Smart way to calm pets Road app cost stays a mys­tery

Hu­man love best: RSPCA

NT News - - NEWS - JEN­NIFER DUD­LEY-NI­CHOL­SON

PET own­ers are us­ing tech­nol­ogy to cre­ate makeshift dog­gie day­care cen­tres at home, in­stalling in­ter­net-savvy gad­gets to check on their pups from afar, host video chats, and even to throw them dog treats.

An­i­mal be­hav­iour spe­cial­ists said the tech­nol­ogy had the po­ten­tial to help anx­ious dogs and pet own­ers try­ing to soothe them dur­ing work days, but the RSPCA warned they were “in no way a sub­sti­tute for the phys­i­cal care and at­ten­tion that a pet needs”.

The tech­nol­ogy, in­clud­ing the new Petcube Bites de­vice and Furbo Dog Cam­era, is part of a grow­ing smart home trend that is fore­cast to rev­o­lu­tionise Aus­tralian houses next year.

Aus­tralian shop­ping ex­pert Kathy Sheeran said smart pet tech­nol­ogy was be­com­ing a huge trend this hol­i­day sea­son as con­sumers sought to buy some­thing for ev­ery­one in the fam­ily. “Pet prod­ucts are a big thing this Christ­mas,” she said.

“We spend bil­lions of dol­lars a year in Aus­tralia on our pets and pet cams have be­come very pop­u­lar.”

An­i­mal be­havioural con­sul­tant Dr Cam Day said the de­vices, which ranged from $50 to $400, weren’t just a nov­elty but a use­ful tool for treat­ing dogs with sep­a­ra­tion anx­i­ety dis­or­ders.

“They’re a great idea, mainly be­cause the way work rou­tines are go­ing none of us are work­ing the 37.5-hour week and many dogs don’t tol­er­ate ab­sences like that,” he said.

“Who cares about the smart air­con­di­tion­ers and the TV and the robotic vac­uum clean­ers? We need ro­bots to look af­ter our dogs these days.”

Symp­toms of anx­ious dogs in­cluded whin­ing, howl­ing and cry­ing, he said, though some dogs left alone could de­velop panic dis­or­ders, lead­ing to de­struc­tive be­hav­iour.

“I think these are won­der­ful de­vices,” he said.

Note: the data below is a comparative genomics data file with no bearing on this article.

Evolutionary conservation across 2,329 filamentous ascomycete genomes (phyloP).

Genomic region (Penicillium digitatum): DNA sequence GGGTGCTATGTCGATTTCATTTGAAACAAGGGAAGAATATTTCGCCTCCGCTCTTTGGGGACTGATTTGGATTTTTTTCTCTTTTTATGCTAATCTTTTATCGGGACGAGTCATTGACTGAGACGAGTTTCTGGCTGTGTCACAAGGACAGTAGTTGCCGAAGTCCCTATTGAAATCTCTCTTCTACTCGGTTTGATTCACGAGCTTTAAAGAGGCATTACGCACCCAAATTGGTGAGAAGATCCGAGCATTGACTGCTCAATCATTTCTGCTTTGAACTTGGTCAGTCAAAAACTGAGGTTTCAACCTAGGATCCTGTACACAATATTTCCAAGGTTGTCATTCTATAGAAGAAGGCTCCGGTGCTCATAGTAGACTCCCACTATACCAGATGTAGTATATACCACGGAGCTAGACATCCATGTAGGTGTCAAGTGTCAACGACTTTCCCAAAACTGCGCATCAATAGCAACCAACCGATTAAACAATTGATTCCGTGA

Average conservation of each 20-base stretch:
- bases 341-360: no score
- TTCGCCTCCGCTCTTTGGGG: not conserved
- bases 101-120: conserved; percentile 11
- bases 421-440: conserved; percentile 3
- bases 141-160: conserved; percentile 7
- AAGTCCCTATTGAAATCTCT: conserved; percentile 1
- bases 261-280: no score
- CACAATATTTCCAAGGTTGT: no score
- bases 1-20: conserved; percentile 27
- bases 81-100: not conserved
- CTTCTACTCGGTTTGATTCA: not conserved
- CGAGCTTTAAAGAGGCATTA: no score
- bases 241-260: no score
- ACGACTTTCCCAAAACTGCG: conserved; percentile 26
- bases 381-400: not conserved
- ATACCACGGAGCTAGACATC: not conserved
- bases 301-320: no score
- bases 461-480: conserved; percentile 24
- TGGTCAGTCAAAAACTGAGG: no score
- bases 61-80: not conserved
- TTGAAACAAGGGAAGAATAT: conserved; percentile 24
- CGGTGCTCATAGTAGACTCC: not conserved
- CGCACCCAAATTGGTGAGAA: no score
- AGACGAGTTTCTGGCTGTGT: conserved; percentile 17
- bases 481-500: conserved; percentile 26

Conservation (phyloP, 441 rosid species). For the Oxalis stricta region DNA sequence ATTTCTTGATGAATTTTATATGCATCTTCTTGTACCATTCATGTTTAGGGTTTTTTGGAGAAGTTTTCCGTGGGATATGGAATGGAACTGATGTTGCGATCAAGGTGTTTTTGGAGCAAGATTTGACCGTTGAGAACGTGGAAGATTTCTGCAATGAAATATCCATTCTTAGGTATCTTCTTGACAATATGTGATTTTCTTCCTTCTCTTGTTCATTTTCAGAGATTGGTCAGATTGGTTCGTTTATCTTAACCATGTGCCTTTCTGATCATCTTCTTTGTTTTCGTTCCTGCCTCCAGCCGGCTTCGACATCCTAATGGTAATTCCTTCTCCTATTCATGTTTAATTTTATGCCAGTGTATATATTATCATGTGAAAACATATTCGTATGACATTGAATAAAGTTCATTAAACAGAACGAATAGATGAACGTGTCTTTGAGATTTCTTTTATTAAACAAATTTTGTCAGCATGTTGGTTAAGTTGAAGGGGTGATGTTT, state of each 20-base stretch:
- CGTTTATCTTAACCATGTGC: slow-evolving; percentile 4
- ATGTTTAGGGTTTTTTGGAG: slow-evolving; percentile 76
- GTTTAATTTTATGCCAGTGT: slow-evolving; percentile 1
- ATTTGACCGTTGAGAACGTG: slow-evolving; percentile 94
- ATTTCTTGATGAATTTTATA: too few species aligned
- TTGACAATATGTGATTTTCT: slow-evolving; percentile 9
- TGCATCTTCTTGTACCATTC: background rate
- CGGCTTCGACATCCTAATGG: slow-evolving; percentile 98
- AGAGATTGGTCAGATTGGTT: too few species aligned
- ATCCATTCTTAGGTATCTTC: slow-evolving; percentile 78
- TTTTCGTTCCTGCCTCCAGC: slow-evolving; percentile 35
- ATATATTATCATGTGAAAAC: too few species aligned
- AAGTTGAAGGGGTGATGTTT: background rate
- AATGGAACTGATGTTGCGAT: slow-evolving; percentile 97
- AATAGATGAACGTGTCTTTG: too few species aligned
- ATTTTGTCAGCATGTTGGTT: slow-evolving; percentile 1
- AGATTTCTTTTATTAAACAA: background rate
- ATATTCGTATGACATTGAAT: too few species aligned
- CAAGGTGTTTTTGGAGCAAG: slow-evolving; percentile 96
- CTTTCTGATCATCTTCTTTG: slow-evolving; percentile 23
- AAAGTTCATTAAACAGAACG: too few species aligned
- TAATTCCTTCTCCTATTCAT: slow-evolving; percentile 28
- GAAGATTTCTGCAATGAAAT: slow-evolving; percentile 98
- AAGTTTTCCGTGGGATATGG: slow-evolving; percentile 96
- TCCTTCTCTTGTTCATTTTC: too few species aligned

A spokes­woman for the RSPCA said the smart pet tech­nol­ogy could pro­vide “use­ful insight”, but warned they could not re­place hu­man com­pan­ion­ship.

“They are in no way a sub­sti­tute for the phys­i­cal care and at­ten­tion that a pet needs,” the spokes­woman said. THE Ter­ri­tory Gov­ern­ment has re­leased yet an­other app but doesn’t know what it cost tax­pay­ers.

The free Road Re­port NT app helps driv­ers map their jour­ney by pro­vid­ing up­dates on the lat­est road con­di­tions any­where across the Ter­ri­tory.

The new app joins the pre­vi­ously re­leased MyFuel NT web­site and an­other app for re­port­ing anti-so­cial be­hav­iour to be rolled out early next year.

The Gov­ern­ment copped flak when it was re­vealed its MyFuel NT site was ac­cessed just 26,000 times in a year, but cost $250,000.

A spokesman for In­fra­struc­ture, Plan­ning and Lo­gis­tics Min­is­ter Eva Lawler said the app meant in­for­ma­tion pre­vi­ously only avail­able on the road­report.nt.gov.au web­site would now be ac­ces­si­ble via smart­phone and tablet.

“With the wet sea­son upon us, the app is a free and easy way to check road con­di­tions any­where in the NT, plan a jour­ney and travel safely,” he said.

The spokesman said the Road Re­port app was a col­lab­o­ra­tion be­tween de­part­ments and Charles Dar­win Uni­ver­sity. “It’s part of a pro­gram which de­vel­ops a wide range of projects and DIPL can’t put a spe­cific dol­lar fig­ure on the de­vel­op­ment,” he said.

The Petcube Bites smart home de­vice lets pet own­ers mon­i­tor their furry friends from afar us­ing in­ter­net-con­nected cam­eras, and even throw them treats re­motely

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